Words and expressions that were previously used can be considered offensive. And likewise, the LGBTQIA+ communities are often building their language strategies to become more inclusive over time.
For example, while in the early 2000’s, it was common for inclusive language policies to write “Latin@” in Spanish, it was transformed to “Latinx”, and is now currently transitioning into using “Latine” in many communities.
So LGBTQIA+ translation services require professionals to constantly stay up to date with linguistic trends.
English – Spanish LGBT Translation
In the US, one of the most common queer translation services is from English to Spanish.
For, many Pride conferences in DC will use trained queer interpreters to guarantee visibility for gay, trans, and non-binary folks in both languages. And naturally, these translators need months of preparation and tons of practice to make sure they are subject experts that can accurately translate for LGBTQ officials.
At GLOBAL YNS, we currently partner with 8 LGBTQ+ organizations and were proud to offer services to the largest international LGBTQ+ conference in DC. But of course, this required months of preparation and dozens of linguistic and cultural strategies to do right by these communities.
So here are just 2 strategies for English to Spanish queer translation and interpretation:
Unlike in English, all Spanish nouns are gendered. And to top it off – adjectives must match that grammatical gender.
Many times, feminine nouns will end in the letter A, and masculine nouns in the letter O. Likewise, plural nouns will end in -AS or -OS, but the default for mixed groups is -OS.
This obviously causes some issues of gender inclusivity both in native speech and in translation services.
One strategy to get around that is to end nouns and adjectives in E or -ES. So for example, you might say “todes son bienvenides” (all are welcome). This allows for inclusion of people across the gender identity spectrum.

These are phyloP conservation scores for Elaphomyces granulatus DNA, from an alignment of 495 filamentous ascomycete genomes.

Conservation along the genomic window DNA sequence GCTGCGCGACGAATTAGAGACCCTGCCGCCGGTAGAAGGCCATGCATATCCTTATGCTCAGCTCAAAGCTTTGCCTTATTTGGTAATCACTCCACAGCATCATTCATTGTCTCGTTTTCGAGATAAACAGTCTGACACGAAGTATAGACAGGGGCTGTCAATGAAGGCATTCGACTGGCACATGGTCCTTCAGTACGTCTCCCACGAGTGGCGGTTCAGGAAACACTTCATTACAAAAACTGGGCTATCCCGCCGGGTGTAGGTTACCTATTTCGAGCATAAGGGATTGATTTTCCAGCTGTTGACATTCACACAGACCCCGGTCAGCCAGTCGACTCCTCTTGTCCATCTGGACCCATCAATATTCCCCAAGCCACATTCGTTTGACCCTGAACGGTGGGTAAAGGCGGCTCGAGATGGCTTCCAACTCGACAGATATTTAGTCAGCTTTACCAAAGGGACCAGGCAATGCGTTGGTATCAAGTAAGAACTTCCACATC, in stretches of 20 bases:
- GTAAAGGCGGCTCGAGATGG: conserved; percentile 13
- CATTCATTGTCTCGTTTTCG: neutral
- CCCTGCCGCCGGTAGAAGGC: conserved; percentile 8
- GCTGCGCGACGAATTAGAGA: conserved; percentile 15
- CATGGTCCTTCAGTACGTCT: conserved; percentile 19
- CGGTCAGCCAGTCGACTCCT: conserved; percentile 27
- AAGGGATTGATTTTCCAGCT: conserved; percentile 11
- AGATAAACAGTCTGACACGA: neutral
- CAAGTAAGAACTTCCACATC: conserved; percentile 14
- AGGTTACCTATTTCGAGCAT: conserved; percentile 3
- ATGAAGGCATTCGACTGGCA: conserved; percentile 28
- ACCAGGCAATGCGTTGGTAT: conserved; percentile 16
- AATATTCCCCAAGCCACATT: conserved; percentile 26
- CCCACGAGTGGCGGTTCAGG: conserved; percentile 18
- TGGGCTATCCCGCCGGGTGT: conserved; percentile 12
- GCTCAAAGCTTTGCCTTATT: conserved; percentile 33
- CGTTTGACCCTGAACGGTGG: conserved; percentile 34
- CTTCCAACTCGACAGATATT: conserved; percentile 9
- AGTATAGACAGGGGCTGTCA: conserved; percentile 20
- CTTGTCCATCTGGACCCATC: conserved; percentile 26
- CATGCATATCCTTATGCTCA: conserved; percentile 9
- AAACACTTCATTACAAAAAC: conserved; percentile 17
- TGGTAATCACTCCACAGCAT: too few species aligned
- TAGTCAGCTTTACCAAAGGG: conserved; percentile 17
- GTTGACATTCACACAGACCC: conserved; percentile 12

Gender-neutral nouns with adjectives
Plural groups can be another barrier for inclusive translation, especially when the source language is English.
Let’s look at a quick example:
|English||Spanish (Less inclusive)||Spanish (More inclusive)|
|All of the guests should meet here at 8.||Todos los invitados se deberían reunir aquí a las 8.||Toda la gente invitada se debería reunir aquí a las 8.|
The first translation uses a masculine noun, even though it’s referring to an entire group of people. In other words, it’s similar to saying “all the male guests”. However, the second uses “the invited people” to include everyone across the gender identity spectrum.
So while English only has a few gendered nouns (think: policeman, actress, wife), all of them are grammatically gendered in Spanish.
This means that LGBTQIA+ interpreters need creative strategies like this one to translate meaning, maintain natural communication, and make minority groups visible.
LGBTQIA+ translation at GLOBAL YNS
GLOBAL YNS is dedicated to serving the LGBTQ movement. Our queer interpreters have decades of experience, national recognition, modern interpretation equipment, and an intimate understanding of language inclusivity.
But most importantly, our interpreters take pride in the crucial service we provide to the LGBTQIA+ communities at large. Our goal is to make queer, trans, and non-binary peoples visible by embracing intersectionality at every step.
Reach out to us here to book LGBTQIA+ translation services at your next event. In order to guarantee the highest-quality service that truly empowers, represents, and does due diligence to queer, trans, and non-binary folks, we require 6 months of preparation.
Any questions at all – just reach out!
Photo Credit- The Victory Institute
Offering Superior Language Solutions,
Where quality is our Priority